The Unwritten Baseball Rules That All Players Follow

The Unwritten Baseball Rules That All Players Follow - partycasino

If you're a huge baseball fan, you might consider yourself a bit of an expert on the rules. However, not everything that new fans need to know is written down in the rulebook. 

All die-hard MLB fans appreciate that there is etiquette in MLB that all players abide by - even if they're not official rules. But if you're not familiar with the game, it can be challenging to know what's considered to be a baseball faux pas, so we've compiled a guide to help you out.

Don’t Show That You’re Hurt

If you've ever been hit by a baseball, you'll know that it stings - more than a little bit! Although professional MLB players are adept at catching and throwing the ball, there are times when they get caught unawares, especially if they're on the end of a pitch. 

The natural reaction is to rub, grab or hold the body part that's hurting to make it feel better - but you won't see any baseball players doing that. Showing physical pain is a significant mistake, so these guys tough it out…no matter how much it hurt!

Dont Show That You Are Hurt - partycasino

Don’t Win By Too Much

In most other sports, the winning team carries on pushing as hard as they can for the duration of the game, regardless of how far ahead they might be. That's not always the case in MLB, as it's viewed as unsporting to acquire a lead that's too great.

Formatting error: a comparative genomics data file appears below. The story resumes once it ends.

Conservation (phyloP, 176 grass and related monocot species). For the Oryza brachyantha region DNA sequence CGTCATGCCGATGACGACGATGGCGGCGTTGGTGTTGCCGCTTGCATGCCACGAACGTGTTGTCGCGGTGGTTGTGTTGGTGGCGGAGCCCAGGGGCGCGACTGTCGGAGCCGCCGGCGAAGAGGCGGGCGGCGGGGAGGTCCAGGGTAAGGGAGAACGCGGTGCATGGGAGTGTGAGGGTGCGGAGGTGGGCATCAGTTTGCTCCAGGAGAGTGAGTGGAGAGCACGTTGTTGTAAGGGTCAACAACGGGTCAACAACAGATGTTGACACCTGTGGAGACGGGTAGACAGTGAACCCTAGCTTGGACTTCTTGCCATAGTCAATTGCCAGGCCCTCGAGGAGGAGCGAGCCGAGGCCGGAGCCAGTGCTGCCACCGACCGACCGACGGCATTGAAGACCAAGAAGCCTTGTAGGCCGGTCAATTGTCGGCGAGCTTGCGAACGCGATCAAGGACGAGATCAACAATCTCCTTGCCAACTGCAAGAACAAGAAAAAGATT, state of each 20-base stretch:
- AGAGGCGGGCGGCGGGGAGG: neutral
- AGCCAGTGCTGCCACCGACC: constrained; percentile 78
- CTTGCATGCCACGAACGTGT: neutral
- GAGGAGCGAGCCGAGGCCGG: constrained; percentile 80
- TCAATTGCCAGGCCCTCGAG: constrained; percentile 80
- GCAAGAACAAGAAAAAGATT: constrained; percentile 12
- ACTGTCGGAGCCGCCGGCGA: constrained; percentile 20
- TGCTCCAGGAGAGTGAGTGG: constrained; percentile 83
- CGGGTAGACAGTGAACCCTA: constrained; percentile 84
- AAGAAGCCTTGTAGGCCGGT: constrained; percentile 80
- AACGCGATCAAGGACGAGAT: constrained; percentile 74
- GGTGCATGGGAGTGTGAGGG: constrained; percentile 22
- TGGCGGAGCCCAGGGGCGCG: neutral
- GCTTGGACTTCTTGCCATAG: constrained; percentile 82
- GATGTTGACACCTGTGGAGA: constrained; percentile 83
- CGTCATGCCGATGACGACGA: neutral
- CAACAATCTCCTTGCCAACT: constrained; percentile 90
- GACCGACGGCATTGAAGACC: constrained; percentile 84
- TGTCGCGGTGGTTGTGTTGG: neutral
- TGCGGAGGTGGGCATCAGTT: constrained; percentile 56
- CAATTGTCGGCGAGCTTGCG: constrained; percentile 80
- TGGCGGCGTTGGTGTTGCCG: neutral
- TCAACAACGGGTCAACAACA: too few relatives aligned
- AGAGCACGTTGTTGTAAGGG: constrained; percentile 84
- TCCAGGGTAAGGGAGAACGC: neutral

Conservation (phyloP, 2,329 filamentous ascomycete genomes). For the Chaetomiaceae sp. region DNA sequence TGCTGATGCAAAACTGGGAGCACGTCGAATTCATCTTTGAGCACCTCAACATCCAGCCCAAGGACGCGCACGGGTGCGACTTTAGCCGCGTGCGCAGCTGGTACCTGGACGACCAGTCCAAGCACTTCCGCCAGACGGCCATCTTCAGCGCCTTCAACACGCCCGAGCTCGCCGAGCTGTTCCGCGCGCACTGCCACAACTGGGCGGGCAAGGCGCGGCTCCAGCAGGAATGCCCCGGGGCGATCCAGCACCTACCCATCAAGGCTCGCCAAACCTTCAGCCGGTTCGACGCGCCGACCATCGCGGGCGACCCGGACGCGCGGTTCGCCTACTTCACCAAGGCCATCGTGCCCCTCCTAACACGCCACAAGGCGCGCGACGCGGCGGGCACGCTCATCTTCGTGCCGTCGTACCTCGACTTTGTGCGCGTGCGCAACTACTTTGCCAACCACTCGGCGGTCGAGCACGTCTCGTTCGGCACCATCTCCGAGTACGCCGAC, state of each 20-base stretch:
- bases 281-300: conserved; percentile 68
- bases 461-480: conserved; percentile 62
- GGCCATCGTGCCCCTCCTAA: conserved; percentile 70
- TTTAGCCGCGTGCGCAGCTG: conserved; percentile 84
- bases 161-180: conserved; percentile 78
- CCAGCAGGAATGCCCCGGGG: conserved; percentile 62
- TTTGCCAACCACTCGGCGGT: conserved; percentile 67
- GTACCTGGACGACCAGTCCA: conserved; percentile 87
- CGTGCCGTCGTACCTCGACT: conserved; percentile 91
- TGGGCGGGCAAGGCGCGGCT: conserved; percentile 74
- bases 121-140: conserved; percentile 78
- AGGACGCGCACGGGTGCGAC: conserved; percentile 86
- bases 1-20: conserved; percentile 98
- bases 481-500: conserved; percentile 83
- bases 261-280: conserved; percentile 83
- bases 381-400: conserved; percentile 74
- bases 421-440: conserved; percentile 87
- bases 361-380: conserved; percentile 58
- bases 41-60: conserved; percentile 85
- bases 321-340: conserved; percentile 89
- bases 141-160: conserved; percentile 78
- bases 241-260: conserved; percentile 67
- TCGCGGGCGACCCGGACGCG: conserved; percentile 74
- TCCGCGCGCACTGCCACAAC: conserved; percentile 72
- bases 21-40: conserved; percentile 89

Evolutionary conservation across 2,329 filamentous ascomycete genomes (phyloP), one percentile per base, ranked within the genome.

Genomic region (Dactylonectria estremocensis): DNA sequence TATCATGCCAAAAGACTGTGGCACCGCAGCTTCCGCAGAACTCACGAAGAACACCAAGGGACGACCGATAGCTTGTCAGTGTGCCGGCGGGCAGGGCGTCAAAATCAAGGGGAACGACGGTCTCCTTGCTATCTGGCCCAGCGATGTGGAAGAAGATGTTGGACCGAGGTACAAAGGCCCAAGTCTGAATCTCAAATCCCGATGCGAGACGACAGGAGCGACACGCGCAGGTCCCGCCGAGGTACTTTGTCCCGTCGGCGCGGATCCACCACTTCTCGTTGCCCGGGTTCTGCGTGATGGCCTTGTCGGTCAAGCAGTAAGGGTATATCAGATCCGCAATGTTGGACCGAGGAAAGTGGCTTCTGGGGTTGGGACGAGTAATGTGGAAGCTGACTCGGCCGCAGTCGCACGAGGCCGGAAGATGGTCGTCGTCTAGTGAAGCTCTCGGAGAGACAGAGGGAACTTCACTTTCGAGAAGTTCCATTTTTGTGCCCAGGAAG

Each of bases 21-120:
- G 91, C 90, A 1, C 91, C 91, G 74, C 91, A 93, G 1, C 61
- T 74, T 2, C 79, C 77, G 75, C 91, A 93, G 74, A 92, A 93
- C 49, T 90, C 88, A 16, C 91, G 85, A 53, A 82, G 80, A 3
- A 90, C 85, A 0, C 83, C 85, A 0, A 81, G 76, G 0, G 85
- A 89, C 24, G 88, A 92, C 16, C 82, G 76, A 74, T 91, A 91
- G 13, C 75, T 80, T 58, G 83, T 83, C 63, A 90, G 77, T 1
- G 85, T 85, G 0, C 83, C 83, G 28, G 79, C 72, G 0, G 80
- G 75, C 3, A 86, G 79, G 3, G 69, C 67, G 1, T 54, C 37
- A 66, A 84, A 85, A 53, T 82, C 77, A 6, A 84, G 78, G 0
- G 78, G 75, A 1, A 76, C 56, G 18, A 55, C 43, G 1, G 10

If your team is 6-0 or more ahead, and the pitcher throws three balls to go 3-0, it's bad form for your hitter to try and strike the next pitch. The chances are that the pitcher is going to throw it straight down the middle, making it an easy hit, but your own teammates might turn on you if you hit a home run. 

It’s a rule that’s become extremely controversial due to some high-profile instances, but most coaches and players in the game insist that this rule cannot be broken.

Don’t Jinx a No-Hitter

Every pitcher dreams of throwing a no-hitter, but it's a tough goal to achieve, no matter how good you are. Many pitchers can go a lifetime and never throw a no-hitter, so it's not surprising that many are nervous about screwing things up. 

If a pitcher is partway through a game that is looking as if it could be a no-hitter, no other player must mention the fact to them. Pitchers may even opt to sit in the dugout on their own to prevent other players from hinting at their performance and jinxing their next throw.

Respect a Pitcher Heading for a No-Hitter

Speaking of no-hitters, the opponents must also be aware of a pitcher who's heading for a no-hitter and give them respect. Bunting is fine at the start of a game, but in the later innings, there's an unspoken consensus that any hit must be "proper" and not just a bunt to ruin the perfect pitching game.